“I just like the whole thing. It makes a lot of sense. Now, they can build their team around him.”

Mariucci: Lynch will not repeat mistakes of Millen

Mariucci: Lynch will not repeat mistakes of Millen

HOUSTON – Steve Mariucci has experience working as a head coach with a general manager who came straight from the broadcast booth after a lengthy playing career.

“Yes, I do,” Mariucci told

Mariucci knows why things went so poorly when Matt Millen took over as the Detroit Lions’ top football executive in 2001. And he also believes John Lynch has the temperament and self-awareness to avoid those mistakes in his role as 49ers general manager.

Two years into the job, Millen fired Marty Mornhinweg as head coach and hired Mariucci shortly after the 49ers were eliminated in the divisional round of the NFC playoffs.

Mariucci went 15-28 before Millen fired him after 12 games of their third season together.

Millen lasted seven seasons, during which time the team compiled a 31-81 record. Moreover, with a roster comprised mostly of players Millen acquired, the Lions went 0-16 the season after Millen was fired.

There are two major differences, as Mariucci sees it, in the comparison of Millen and Lynch, who is also coming directly from working as a TV analyst.

“Matt made all of the decisions,” Mariucci said. “John will listen.”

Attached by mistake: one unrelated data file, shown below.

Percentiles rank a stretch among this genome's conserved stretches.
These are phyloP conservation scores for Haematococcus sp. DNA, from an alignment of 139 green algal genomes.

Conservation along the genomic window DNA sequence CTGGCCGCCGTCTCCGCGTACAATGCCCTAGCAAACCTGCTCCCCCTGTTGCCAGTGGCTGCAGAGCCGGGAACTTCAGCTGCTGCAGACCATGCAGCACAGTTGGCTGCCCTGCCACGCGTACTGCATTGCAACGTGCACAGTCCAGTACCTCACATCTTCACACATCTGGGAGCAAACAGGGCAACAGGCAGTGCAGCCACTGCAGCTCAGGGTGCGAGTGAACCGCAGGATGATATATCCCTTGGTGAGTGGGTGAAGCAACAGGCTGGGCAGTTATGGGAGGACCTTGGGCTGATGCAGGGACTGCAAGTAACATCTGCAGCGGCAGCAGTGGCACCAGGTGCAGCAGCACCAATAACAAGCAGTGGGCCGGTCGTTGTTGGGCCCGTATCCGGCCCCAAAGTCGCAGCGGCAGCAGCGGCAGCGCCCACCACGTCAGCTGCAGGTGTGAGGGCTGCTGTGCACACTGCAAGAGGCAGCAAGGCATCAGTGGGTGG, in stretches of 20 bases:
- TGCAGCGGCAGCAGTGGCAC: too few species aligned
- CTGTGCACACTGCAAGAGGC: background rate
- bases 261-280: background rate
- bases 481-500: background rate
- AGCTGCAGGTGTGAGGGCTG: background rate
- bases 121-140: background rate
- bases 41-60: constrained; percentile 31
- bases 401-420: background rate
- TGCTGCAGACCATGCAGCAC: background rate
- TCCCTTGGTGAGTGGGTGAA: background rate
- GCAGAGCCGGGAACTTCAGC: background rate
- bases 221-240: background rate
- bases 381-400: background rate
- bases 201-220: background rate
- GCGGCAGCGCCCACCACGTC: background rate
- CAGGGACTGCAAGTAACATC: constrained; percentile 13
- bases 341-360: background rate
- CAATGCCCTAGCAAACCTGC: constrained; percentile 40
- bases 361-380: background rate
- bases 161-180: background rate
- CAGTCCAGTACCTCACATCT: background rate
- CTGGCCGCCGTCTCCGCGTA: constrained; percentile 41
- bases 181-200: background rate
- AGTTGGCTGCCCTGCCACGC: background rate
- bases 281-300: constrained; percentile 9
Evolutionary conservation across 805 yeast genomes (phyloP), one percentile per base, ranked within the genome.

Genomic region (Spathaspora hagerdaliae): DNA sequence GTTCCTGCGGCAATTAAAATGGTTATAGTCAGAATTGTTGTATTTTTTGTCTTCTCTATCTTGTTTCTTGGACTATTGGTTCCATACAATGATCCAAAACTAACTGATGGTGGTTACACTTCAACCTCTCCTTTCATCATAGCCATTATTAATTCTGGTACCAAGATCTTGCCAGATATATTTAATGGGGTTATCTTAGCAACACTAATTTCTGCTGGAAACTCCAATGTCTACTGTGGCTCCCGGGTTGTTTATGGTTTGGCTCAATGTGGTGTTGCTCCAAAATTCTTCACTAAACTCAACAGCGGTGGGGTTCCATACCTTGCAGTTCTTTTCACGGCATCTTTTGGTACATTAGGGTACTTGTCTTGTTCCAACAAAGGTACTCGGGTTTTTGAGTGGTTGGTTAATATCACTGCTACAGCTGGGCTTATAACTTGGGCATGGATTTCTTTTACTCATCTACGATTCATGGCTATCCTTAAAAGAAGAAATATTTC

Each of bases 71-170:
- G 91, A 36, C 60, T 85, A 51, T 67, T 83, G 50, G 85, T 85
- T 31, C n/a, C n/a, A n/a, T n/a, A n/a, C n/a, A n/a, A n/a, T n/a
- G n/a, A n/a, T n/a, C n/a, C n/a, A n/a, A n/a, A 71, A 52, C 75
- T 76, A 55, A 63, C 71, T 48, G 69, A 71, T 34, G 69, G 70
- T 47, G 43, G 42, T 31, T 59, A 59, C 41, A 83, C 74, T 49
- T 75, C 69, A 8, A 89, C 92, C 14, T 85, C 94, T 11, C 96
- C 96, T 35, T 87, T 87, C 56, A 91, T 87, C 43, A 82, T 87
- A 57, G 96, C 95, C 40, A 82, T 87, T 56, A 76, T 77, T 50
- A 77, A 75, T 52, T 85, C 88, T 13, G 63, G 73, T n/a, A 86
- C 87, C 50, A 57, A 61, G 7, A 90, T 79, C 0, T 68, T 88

Lynch does not figure to make all of the decisions with the 49ers. It will likely be a collaborative effort with the 49ers under Lynch’s direction that will include much influence from presumptive coach Kyle Shanahan and newly hired vice president of player personnel Adam Peters.

“The only thing he doesn’t have is experience,” Mariucci said of Lynch. “But he’ll gain it as he goes. He’s one of those guys, if he doesn’t know something, he’ll ask. And he’s got a lot of friends in the business, and he’ll be a quick study.

“He’s a great worker. He will do whatever it takes. He’s one of those guys who won’t look at the clock. He’s going to say, ‘This needs to get done’ or ‘I need to learn this, and I’m going to leave no stones unturned.’ He’s got that in him. That’s why I believe in John Lynch.”

The 49ers announced the firings of coach Chip Kelly and general manager Trent Baalke shortly after the conclusion of a 2-14 season, which included a franchise-worst 13-game losing streak.

Shanahan was involved in the process to hire Lynch as general manager on Sunday. Shanahan also took part in interviews last weekend with Arizona vice president of player personnel Terry McDonough and Minnesota assistant general manager George Paton while the Atlanta Falcons offensive coordinator had a break in his preparations to face the New England Patriots in Super Bowl 51.

“I don’t know Kyle as well as I know his dad,” Mariucci said of Shanahan. “But I know he’s good at what he does. He’s one of those guys who grinds and works. He’s been around it long enough to see how an organization should function.”

Lynch and Shanahan will both receive six-year contracts, sources told Shanahan will become the fourth 49ers coach in four seasons, following Jim Tomsula and Chip Kelly, who both lasted only one year apiece.

“They’re giving them long-term contracts, which I think they need, because this is not a quick fix in San Francisco,” Mariucci said. “It’s going to be a gradual process. That’s what Chip Kelly understood it was going to be – a gradual process.

“They didn’t spend a lot of their $42 million in salary cap space, so they got to spend that and draft and acquire the right personnel. And that will happen over time.”